National Income Accounting and the Most Recent NPR Fail

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Sometimes a self-appointed economist gets it so wrong that their statement fails the laugh-out-loud test.  Today’s subject is the fascinating world of national income accounting and the most recent NPR fail. Along the way we’ll learn how gross domestic product is measured.  Even if you’re a real economist, I suspect you can learn a thing or two from this.

Why is this important?  Because gross domestic product is equal to national income.[1]  When GDP rises, so does national income.  Even if you don’t think GDP is important, I’m pretty sure national income matters to you.

Writer Dave Barry once famously said, “gross domestic product would be an excellent name for a band.”  While that may be true, we’re going in a different direction today.

Background: NPR Strikes Again

Today’s egregious error is from Public Radio International’s The World.  The segment was titled “How Should We Judge Our Economy.” And the guest clown pseudo-economist was “Eric Zencey, a political economist with the Gund Institute for Ecological Economics at the University of Vermont.”  Forthwith, Mr. Zencey’s argument (lifted straight from the PRI page for this story).

“I think GDP should re-named, so that we don’t mistake it for a measure of well-being. I think we should call it gross domestic transactions,” said Zencey. “That’s all it is, it totes up the monetary value of all the transactions. And if it had that name that would help break the association people have with the idea that more GDP is better. It’s like hmmm, more transactions are better? Well it depends on what you’re transacting.” [All quotation marks and other punctuation unchanged from original story.]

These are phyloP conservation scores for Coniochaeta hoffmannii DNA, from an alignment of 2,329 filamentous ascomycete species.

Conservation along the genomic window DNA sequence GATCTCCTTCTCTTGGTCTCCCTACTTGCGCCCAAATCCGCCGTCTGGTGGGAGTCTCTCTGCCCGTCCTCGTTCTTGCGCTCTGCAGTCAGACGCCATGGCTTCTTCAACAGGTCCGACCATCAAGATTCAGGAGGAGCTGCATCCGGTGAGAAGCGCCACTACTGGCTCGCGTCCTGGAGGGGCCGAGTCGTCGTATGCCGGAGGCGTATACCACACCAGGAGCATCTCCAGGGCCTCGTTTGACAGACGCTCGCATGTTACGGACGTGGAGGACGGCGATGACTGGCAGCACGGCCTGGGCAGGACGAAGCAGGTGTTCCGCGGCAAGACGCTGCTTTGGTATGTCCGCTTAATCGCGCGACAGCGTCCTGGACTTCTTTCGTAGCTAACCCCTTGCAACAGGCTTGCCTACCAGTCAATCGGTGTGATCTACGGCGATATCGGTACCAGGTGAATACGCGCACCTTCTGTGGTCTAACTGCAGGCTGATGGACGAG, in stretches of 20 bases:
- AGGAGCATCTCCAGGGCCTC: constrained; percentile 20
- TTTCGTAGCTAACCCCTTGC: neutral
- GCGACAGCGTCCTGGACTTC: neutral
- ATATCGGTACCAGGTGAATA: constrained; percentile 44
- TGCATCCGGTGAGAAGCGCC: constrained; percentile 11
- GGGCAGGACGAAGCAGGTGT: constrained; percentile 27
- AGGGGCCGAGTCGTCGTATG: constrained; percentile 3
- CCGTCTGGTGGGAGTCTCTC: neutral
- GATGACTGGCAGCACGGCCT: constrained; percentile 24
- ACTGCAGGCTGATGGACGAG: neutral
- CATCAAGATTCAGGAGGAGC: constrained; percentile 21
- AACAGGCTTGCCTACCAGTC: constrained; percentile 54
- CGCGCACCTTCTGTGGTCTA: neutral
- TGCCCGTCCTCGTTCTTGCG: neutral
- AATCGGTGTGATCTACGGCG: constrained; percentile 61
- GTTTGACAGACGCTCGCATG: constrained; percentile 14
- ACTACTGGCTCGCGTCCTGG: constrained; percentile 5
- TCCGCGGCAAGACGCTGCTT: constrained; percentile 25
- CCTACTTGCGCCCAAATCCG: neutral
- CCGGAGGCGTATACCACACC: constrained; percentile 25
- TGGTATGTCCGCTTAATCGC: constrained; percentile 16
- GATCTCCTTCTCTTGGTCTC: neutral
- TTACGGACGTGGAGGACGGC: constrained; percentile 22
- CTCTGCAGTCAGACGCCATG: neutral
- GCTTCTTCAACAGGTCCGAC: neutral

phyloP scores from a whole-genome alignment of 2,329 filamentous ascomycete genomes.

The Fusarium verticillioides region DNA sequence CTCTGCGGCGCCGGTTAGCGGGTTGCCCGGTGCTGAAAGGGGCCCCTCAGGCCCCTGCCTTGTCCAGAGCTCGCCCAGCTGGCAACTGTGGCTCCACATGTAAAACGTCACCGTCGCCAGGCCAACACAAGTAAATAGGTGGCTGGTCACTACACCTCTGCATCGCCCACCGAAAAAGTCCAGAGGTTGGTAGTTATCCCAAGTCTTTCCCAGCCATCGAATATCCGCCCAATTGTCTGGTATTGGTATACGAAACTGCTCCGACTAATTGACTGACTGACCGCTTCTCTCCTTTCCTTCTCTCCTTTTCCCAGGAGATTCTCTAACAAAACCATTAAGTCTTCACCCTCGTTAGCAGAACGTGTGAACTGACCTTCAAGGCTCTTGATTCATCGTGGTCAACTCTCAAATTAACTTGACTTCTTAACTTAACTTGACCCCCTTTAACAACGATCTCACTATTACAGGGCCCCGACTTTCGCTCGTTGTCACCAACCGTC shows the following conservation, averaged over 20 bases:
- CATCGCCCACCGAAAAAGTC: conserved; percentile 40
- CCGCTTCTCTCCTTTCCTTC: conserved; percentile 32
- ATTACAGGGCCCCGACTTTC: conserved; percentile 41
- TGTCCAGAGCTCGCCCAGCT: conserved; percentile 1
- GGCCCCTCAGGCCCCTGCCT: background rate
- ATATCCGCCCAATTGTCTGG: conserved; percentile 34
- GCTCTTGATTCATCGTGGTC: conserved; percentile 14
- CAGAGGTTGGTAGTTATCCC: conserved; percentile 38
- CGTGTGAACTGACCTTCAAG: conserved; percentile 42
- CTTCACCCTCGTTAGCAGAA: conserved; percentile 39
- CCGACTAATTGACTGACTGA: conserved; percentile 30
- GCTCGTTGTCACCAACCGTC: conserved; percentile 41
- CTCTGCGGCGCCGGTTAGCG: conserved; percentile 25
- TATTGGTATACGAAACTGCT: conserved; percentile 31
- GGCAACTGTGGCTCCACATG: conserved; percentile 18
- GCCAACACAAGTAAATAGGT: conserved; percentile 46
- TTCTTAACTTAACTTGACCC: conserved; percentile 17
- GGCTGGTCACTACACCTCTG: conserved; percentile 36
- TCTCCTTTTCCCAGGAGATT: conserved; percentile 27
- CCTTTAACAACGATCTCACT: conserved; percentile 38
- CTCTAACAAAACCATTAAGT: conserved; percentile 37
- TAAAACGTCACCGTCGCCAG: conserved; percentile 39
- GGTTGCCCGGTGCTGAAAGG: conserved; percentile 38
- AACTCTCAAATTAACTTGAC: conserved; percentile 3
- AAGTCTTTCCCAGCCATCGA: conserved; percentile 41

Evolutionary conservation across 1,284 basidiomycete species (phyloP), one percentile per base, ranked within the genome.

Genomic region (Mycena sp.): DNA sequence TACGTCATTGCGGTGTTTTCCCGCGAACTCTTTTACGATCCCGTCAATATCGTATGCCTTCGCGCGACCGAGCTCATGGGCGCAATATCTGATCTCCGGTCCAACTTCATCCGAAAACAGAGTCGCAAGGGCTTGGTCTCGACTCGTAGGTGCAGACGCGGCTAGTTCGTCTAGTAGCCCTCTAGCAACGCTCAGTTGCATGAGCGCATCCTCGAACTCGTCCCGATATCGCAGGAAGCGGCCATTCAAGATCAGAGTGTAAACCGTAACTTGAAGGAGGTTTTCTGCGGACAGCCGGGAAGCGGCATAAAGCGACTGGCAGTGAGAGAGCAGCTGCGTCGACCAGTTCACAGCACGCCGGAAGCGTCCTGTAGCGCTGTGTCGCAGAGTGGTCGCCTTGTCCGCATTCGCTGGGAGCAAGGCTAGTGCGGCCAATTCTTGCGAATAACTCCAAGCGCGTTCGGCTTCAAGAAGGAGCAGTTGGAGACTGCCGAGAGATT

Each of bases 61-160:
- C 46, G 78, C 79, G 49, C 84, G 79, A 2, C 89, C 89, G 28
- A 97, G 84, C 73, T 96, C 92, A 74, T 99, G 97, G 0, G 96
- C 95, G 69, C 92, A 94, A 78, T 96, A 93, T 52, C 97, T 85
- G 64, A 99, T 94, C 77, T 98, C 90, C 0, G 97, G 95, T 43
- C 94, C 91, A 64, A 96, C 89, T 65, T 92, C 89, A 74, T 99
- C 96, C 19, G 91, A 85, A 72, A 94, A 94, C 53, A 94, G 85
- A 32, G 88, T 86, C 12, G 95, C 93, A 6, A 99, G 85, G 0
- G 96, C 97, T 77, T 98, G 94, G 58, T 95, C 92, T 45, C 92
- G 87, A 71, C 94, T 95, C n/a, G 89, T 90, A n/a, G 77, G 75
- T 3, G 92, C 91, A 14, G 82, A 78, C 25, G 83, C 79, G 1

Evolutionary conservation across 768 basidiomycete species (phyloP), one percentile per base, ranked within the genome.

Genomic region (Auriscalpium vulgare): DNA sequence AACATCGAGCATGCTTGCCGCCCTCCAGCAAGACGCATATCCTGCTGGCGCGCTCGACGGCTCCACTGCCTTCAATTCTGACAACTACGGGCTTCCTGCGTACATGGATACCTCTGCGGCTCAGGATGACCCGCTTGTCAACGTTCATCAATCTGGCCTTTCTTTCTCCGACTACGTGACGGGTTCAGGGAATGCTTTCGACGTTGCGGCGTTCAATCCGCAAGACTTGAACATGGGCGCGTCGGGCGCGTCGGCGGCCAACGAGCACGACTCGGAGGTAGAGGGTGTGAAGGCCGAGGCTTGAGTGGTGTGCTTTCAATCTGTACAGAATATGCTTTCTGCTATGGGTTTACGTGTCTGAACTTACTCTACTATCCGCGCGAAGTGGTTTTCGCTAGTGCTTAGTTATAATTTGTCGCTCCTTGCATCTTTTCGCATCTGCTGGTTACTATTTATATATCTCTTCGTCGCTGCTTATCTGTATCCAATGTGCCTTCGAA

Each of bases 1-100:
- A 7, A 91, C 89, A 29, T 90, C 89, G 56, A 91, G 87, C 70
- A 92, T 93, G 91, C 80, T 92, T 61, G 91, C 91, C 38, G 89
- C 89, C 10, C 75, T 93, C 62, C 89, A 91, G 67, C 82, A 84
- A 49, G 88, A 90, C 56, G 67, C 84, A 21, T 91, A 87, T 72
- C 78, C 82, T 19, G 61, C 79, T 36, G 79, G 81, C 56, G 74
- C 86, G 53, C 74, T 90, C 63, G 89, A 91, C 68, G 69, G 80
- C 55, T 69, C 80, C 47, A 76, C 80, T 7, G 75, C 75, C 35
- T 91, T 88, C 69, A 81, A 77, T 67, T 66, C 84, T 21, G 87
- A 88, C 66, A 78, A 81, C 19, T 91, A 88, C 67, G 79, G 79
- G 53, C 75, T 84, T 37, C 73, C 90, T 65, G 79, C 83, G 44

The easy criticism is that, even if GDP equaled spending, it would not equal the total volume of transactions in the economy.  For starters, GDP excludes transactions involving assets.  If you buy or sell shares in a mutual fund, that is not included in GDP.  Also excluded are transactions involving previously-owned items.  That antique pepper mill you bought at a garage sale? Not in GDP.  That car you bought from a soon-to-be-ex-friend?  Also not included.  So the total volume of transactions in any economy would be a huge multiple of GDP.

The more subtle issue is a complete misunderstanding of what GDP measures.  Most principles of economics texts get this pretty much: gross domestic product is the market value of all goods and services produced in a country during a calendar year.  Read that again and see if you can find the words “spending” or “transactions.”  You can’t because GDP measures neither of those.  GDP measures production, not spending.

“Wait,” says the knowledgeable reader. “In macroeconomics I learned that GDP was the sum of consumption spending, investment spending, and government spending.  Why isn’t GDP the same as total spending? What about C + I + G?”

Read on.  The answer is far simpler than you can imagine.